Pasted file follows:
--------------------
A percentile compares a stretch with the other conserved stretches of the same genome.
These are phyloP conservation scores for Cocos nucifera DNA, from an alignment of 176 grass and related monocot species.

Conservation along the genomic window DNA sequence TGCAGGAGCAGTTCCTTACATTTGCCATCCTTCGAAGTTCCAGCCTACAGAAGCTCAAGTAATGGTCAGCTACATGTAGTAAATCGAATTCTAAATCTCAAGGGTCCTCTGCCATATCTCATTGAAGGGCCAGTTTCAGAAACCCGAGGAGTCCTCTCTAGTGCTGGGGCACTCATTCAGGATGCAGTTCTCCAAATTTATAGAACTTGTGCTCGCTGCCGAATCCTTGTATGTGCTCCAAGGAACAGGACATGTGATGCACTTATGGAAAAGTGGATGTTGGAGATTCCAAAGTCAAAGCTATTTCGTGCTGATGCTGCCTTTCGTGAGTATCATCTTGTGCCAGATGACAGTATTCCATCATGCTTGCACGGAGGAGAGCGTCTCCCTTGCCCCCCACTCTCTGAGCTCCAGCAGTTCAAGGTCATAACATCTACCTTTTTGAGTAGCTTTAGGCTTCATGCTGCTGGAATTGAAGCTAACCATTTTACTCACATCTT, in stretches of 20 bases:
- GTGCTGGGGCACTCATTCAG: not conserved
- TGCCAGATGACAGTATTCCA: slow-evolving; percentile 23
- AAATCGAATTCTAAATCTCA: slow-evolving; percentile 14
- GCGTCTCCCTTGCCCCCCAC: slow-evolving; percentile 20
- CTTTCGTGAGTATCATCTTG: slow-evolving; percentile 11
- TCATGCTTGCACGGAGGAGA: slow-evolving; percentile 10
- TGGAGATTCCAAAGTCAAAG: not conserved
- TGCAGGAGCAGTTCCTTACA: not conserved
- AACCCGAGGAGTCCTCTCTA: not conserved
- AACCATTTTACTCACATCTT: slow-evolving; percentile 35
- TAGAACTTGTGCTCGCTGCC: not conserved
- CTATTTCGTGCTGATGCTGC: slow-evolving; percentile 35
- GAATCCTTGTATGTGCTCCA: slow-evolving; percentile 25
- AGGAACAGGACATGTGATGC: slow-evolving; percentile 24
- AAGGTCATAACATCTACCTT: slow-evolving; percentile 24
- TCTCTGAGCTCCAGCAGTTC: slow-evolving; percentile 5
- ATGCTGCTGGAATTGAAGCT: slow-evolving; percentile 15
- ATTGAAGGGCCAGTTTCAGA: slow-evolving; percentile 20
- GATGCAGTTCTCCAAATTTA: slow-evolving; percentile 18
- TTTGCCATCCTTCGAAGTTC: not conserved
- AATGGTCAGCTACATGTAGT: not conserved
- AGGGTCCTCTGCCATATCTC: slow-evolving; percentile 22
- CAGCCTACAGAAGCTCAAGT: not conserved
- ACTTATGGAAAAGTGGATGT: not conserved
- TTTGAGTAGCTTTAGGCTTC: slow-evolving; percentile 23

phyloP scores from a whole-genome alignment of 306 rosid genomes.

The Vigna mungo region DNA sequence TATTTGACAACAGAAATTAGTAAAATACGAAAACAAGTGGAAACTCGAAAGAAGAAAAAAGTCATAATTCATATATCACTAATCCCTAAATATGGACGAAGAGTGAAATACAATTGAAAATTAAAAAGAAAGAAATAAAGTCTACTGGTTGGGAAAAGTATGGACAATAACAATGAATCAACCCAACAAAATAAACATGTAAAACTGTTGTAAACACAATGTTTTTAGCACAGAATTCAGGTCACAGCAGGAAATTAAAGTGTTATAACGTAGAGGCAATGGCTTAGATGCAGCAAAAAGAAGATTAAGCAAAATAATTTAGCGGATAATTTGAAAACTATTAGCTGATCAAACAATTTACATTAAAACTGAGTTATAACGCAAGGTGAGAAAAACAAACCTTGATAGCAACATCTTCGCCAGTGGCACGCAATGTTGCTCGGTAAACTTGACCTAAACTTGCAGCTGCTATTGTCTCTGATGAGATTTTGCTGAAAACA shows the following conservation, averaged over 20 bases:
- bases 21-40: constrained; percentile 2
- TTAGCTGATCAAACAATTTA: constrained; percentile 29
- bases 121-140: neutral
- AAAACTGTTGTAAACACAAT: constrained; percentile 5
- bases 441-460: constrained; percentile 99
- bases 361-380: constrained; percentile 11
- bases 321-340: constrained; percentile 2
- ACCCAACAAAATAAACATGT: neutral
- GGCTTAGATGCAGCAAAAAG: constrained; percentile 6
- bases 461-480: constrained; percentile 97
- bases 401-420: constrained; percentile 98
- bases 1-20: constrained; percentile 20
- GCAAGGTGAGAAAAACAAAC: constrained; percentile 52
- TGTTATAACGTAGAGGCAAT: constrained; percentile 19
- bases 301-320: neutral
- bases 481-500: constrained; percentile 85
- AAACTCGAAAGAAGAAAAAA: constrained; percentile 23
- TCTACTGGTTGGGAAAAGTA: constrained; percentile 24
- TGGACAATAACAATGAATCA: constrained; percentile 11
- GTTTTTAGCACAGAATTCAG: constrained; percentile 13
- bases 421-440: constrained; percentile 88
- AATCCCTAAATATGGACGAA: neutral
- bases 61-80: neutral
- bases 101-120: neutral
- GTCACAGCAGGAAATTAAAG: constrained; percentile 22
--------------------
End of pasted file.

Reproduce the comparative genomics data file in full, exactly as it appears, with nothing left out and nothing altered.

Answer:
A percentile compares a stretch with the other conserved stretches of the same genome.
These are phyloP conservation scores for Cocos nucifera DNA, from an alignment of 176 grass and related monocot species.

Conservation along the genomic window DNA sequence TGCAGGAGCAGTTCCTTACATTTGCCATCCTTCGAAGTTCCAGCCTACAGAAGCTCAAGTAATGGTCAGCTACATGTAGTAAATCGAATTCTAAATCTCAAGGGTCCTCTGCCATATCTCATTGAAGGGCCAGTTTCAGAAACCCGAGGAGTCCTCTCTAGTGCTGGGGCACTCATTCAGGATGCAGTTCTCCAAATTTATAGAACTTGTGCTCGCTGCCGAATCCTTGTATGTGCTCCAAGGAACAGGACATGTGATGCACTTATGGAAAAGTGGATGTTGGAGATTCCAAAGTCAAAGCTATTTCGTGCTGATGCTGCCTTTCGTGAGTATCATCTTGTGCCAGATGACAGTATTCCATCATGCTTGCACGGAGGAGAGCGTCTCCCTTGCCCCCCACTCTCTGAGCTCCAGCAGTTCAAGGTCATAACATCTACCTTTTTGAGTAGCTTTAGGCTTCATGCTGCTGGAATTGAAGCTAACCATTTTACTCACATCTT, in stretches of 20 bases:
- GTGCTGGGGCACTCATTCAG: not conserved
- TGCCAGATGACAGTATTCCA: slow-evolving; percentile 23
- AAATCGAATTCTAAATCTCA: slow-evolving; percentile 14
- GCGTCTCCCTTGCCCCCCAC: slow-evolving; percentile 20
- CTTTCGTGAGTATCATCTTG: slow-evolving; percentile 11
- TCATGCTTGCACGGAGGAGA: slow-evolving; percentile 10
- TGGAGATTCCAAAGTCAAAG: not conserved
- TGCAGGAGCAGTTCCTTACA: not conserved
- AACCCGAGGAGTCCTCTCTA: not conserved
- AACCATTTTACTCACATCTT: slow-evolving; percentile 35
- TAGAACTTGTGCTCGCTGCC: not conserved
- CTATTTCGTGCTGATGCTGC: slow-evolving; percentile 35
- GAATCCTTGTATGTGCTCCA: slow-evolving; percentile 25
- AGGAACAGGACATGTGATGC: slow-evolving; percentile 24
- AAGGTCATAACATCTACCTT: slow-evolving; percentile 24
- TCTCTGAGCTCCAGCAGTTC: slow-evolving; percentile 5
- ATGCTGCTGGAATTGAAGCT: slow-evolving; percentile 15
- ATTGAAGGGCCAGTTTCAGA: slow-evolving; percentile 20
- GATGCAGTTCTCCAAATTTA: slow-evolving; percentile 18
- TTTGCCATCCTTCGAAGTTC: not conserved
- AATGGTCAGCTACATGTAGT: not conserved
- AGGGTCCTCTGCCATATCTC: slow-evolving; percentile 22
- CAGCCTACAGAAGCTCAAGT: not conserved
- ACTTATGGAAAAGTGGATGT: not conserved
- TTTGAGTAGCTTTAGGCTTC: slow-evolving; percentile 23

phyloP scores from a whole-genome alignment of 306 rosid genomes.

The Vigna mungo region DNA sequence TATTTGACAACAGAAATTAGTAAAATACGAAAACAAGTGGAAACTCGAAAGAAGAAAAAAGTCATAATTCATATATCACTAATCCCTAAATATGGACGAAGAGTGAAATACAATTGAAAATTAAAAAGAAAGAAATAAAGTCTACTGGTTGGGAAAAGTATGGACAATAACAATGAATCAACCCAACAAAATAAACATGTAAAACTGTTGTAAACACAATGTTTTTAGCACAGAATTCAGGTCACAGCAGGAAATTAAAGTGTTATAACGTAGAGGCAATGGCTTAGATGCAGCAAAAAGAAGATTAAGCAAAATAATTTAGCGGATAATTTGAAAACTATTAGCTGATCAAACAATTTACATTAAAACTGAGTTATAACGCAAGGTGAGAAAAACAAACCTTGATAGCAACATCTTCGCCAGTGGCACGCAATGTTGCTCGGTAAACTTGACCTAAACTTGCAGCTGCTATTGTCTCTGATGAGATTTTGCTGAAAACA shows the following conservation, averaged over 20 bases:
- bases 21-40: constrained; percentile 2
- TTAGCTGATCAAACAATTTA: constrained; percentile 29
- bases 121-140: neutral
- AAAACTGTTGTAAACACAAT: constrained; percentile 5
- bases 441-460: constrained; percentile 99
- bases 361-380: constrained; percentile 11
- bases 321-340: constrained; percentile 2
- ACCCAACAAAATAAACATGT: neutral
- GGCTTAGATGCAGCAAAAAG: constrained; percentile 6
- bases 461-480: constrained; percentile 97
- bases 401-420: constrained; percentile 98
- bases 1-20: constrained; percentile 20
- GCAAGGTGAGAAAAACAAAC: constrained; percentile 52
- TGTTATAACGTAGAGGCAAT: constrained; percentile 19
- bases 301-320: neutral
- bases 481-500: constrained; percentile 85
- AAACTCGAAAGAAGAAAAAA: constrained; percentile 23
- TCTACTGGTTGGGAAAAGTA: constrained; percentile 24
- TGGACAATAACAATGAATCA: constrained; percentile 11
- GTTTTTAGCACAGAATTCAG: constrained; percentile 13
- bases 421-440: constrained; percentile 88
- AATCCCTAAATATGGACGAA: neutral
- bases 61-80: neutral
- bases 101-120: neutral
- GTCACAGCAGGAAATTAAAG: constrained; percentile 22